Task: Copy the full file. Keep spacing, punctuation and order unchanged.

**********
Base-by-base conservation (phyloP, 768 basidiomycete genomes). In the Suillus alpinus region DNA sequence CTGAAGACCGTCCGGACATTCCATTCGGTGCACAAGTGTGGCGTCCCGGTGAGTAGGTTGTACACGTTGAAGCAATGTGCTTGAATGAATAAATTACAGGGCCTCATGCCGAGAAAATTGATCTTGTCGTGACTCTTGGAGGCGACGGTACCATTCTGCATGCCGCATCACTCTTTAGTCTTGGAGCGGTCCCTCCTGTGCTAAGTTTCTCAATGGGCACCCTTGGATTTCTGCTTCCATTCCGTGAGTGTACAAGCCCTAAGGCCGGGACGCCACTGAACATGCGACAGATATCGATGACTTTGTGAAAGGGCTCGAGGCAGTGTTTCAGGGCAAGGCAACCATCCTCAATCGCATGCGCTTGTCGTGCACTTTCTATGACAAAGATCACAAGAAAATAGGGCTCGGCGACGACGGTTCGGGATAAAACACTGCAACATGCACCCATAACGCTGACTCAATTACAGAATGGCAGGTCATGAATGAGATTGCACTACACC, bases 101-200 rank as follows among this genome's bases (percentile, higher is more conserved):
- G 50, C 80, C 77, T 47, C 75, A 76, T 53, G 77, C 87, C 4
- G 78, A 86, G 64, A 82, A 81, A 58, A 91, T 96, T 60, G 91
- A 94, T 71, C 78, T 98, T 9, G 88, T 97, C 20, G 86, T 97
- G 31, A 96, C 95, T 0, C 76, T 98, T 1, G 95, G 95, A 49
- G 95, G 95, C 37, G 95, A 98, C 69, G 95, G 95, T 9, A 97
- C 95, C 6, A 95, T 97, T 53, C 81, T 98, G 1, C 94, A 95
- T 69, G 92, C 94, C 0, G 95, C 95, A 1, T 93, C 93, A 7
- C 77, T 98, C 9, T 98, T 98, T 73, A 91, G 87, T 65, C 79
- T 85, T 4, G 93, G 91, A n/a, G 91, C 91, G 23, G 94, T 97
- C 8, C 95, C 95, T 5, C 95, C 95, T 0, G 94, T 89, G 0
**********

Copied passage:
Base-by-base conservation (phyloP, 768 basidiomycete genomes). In the Suillus alpinus region DNA sequence CTGAAGACCGTCCGGACATTCCATTCGGTGCACAAGTGTGGCGTCCCGGTGAGTAGGTTGTACACGTTGAAGCAATGTGCTTGAATGAATAAATTACAGGGCCTCATGCCGAGAAAATTGATCTTGTCGTGACTCTTGGAGGCGACGGTACCATTCTGCATGCCGCATCACTCTTTAGTCTTGGAGCGGTCCCTCCTGTGCTAAGTTTCTCAATGGGCACCCTTGGATTTCTGCTTCCATTCCGTGAGTGTACAAGCCCTAAGGCCGGGACGCCACTGAACATGCGACAGATATCGATGACTTTGTGAAAGGGCTCGAGGCAGTGTTTCAGGGCAAGGCAACCATCCTCAATCGCATGCGCTTGTCGTGCACTTTCTATGACAAAGATCACAAGAAAATAGGGCTCGGCGACGACGGTTCGGGATAAAACACTGCAACATGCACCCATAACGCTGACTCAATTACAGAATGGCAGGTCATGAATGAGATTGCACTACACC, bases 101-200 rank as follows among this genome's bases (percentile, higher is more conserved):
- G 50, C 80, C 77, T 47, C 75, A 76, T 53, G 77, C 87, C 4
- G 78, A 86, G 64, A 82, A 81, A 58, A 91, T 96, T 60, G 91
- A 94, T 71, C 78, T 98, T 9, G 88, T 97, C 20, G 86, T 97
- G 31, A 96, C 95, T 0, C 76, T 98, T 1, G 95, G 95, A 49
- G 95, G 95, C 37, G 95, A 98, C 69, G 95, G 95, T 9, A 97
- C 95, C 6, A 95, T 97, T 53, C 81, T 98, G 1, C 94, A 95
- T 69, G 92, C 94, C 0, G 95, C 95, A 1, T 93, C 93, A 7
- C 77, T 98, C 9, T 98, T 98, T 73, A 91, G 87, T 65, C 79
- T 85, T 4, G 93, G 91, A n/a, G 91, C 91, G 23, G 94, T 97
- C 8, C 95, C 95, T 5, C 95, C 95, T 0, G 94, T 89, G 0